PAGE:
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Nasa all set to launch new planet hunting mission TESS

17 April 2018

The Transiting Exoplanet Survey Satellite, or TESS, is scheduled to launch Monday at 6:32 pm (2232 GMT) atop a SpaceX Falcon 9 rocket from Cape Canaveral, Florida.

All being well, NASA is set to make its TESS launch later today from Cape Canaveral on board a Space X Falcon 9 rocket.

The Transiting Exoplanet Survey Satellite, or TESS, will look for dips in brightness coming from distant stars, a sign that planets are crossing the stars in orbit.

Nasa predicts that TESS could find more than 50 Earth-sized planets and up to 500 planets less than twice the size of the Earth.

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It will take TESS just two years to survey nearly the entire sky, with the satellite to begin its search in the Southern Hemisphere sky before moving onto the Northern Hemisphere next year.

The spacecraft, not much larger than a refrigerator, carries four cameras that will survey the nearest, brightest stars in the sky for signs of passing planets.

It promises an ability to resolve the atmospheres of some of the new worlds, to look for gases that might hint at the presence of life. "It is going to more than double the number that have been seen and detected by Kepler". "Looking at how long it takes a planet to orbit its star, scientists are able to determine the shape of the planet's orbit and how long it takes the planet to circle its sun".

A private sector space transportation firm founded and run by Tesla's Elon Musk, SpaceX has conducted launches for NASA in the past as well.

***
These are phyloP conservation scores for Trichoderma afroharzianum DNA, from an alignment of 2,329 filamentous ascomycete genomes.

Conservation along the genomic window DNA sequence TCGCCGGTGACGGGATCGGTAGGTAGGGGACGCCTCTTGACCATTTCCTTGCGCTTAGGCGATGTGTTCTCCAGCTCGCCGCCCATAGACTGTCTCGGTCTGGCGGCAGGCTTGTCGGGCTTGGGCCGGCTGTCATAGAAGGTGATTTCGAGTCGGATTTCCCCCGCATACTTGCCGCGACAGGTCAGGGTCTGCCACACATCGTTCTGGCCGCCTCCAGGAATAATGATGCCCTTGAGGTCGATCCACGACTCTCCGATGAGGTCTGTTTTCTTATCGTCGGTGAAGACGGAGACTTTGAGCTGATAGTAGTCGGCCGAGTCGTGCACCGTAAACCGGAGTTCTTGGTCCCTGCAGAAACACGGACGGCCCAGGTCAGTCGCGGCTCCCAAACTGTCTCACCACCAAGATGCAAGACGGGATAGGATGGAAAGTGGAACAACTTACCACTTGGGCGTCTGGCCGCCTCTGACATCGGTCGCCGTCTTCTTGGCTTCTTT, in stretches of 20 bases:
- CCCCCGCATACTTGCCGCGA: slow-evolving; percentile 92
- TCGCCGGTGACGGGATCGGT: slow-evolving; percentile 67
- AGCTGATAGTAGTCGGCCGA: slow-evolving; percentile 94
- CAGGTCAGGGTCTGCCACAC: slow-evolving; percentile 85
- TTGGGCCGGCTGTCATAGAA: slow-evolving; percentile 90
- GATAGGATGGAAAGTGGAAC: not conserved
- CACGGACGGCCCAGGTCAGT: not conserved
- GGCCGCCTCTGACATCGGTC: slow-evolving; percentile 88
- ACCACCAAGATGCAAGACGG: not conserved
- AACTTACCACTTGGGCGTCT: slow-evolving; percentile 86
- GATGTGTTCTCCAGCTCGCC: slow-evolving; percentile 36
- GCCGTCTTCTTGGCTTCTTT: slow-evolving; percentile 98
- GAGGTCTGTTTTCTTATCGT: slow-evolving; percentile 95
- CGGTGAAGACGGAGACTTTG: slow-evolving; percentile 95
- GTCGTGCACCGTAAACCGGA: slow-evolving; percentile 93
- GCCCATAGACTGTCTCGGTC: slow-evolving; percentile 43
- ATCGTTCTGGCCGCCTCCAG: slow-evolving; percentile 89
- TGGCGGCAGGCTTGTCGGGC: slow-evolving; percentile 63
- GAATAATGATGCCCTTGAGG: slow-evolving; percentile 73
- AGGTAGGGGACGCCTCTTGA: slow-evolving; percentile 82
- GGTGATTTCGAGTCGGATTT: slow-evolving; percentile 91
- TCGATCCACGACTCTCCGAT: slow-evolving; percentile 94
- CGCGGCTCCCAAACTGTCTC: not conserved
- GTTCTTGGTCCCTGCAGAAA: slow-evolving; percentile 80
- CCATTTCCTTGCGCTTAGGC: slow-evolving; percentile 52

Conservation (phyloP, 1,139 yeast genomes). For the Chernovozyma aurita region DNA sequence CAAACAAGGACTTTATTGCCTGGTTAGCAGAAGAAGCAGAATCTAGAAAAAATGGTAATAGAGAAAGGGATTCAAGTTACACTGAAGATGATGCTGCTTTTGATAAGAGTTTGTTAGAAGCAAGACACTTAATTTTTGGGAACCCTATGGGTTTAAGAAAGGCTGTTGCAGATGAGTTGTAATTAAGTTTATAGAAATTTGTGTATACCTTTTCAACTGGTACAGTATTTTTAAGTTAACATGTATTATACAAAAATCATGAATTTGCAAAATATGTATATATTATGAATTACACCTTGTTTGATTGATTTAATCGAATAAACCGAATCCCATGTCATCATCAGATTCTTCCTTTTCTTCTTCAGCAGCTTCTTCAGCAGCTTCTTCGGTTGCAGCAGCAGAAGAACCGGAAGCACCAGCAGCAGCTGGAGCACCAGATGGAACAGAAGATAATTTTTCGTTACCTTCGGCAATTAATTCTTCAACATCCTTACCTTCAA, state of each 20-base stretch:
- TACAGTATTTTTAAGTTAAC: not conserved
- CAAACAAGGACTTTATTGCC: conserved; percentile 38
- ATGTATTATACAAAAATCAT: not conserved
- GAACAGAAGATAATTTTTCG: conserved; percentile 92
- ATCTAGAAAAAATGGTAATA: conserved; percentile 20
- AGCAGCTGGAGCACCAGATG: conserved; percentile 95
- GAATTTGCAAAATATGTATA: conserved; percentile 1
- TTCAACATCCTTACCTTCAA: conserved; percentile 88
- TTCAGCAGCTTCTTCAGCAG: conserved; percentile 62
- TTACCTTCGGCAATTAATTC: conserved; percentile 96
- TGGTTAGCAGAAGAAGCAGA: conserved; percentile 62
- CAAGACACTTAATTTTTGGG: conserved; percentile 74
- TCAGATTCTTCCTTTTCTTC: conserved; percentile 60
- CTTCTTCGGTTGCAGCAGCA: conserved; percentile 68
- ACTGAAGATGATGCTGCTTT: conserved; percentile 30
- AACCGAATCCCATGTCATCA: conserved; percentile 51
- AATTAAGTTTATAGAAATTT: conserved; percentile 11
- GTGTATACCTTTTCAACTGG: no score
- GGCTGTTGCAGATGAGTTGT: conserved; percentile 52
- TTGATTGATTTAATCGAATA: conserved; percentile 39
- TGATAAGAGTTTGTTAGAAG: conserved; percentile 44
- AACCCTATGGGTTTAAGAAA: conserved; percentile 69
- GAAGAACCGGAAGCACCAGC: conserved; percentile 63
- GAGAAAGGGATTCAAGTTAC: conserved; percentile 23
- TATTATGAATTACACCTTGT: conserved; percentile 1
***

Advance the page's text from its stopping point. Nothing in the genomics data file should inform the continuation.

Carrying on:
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NASA calls TESS its "next step" in discovering exoplanets - a planet that orbits a star in any solar system other than the one Earth calls home - "including those that could support life".

"Tess will tell us where and when to point", said Cheops' Esa project scientist, Kate Isaak.

"We can measure the stars' fundamental properties".

If all goes well with the launch and calibration phases of the mission, the first haul of new planets found by TESS could be announced later this year. That is still too far away for humans to visit, but George Ricker, the Tess principal investigator from MIT, seems confident that technologies will emerge this century to allow robotic probes to reach some of his satellite's discoveries in a reasonable timeframe. "TESS is kind of like a scout", said Natalia Guerrero, deputy manager of TESS Objects of Interest, an MIT-led effort that will catalogue objects captured in TESS data that may be potential exoplanets.

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Nasa all set to launch new planet hunting mission TESS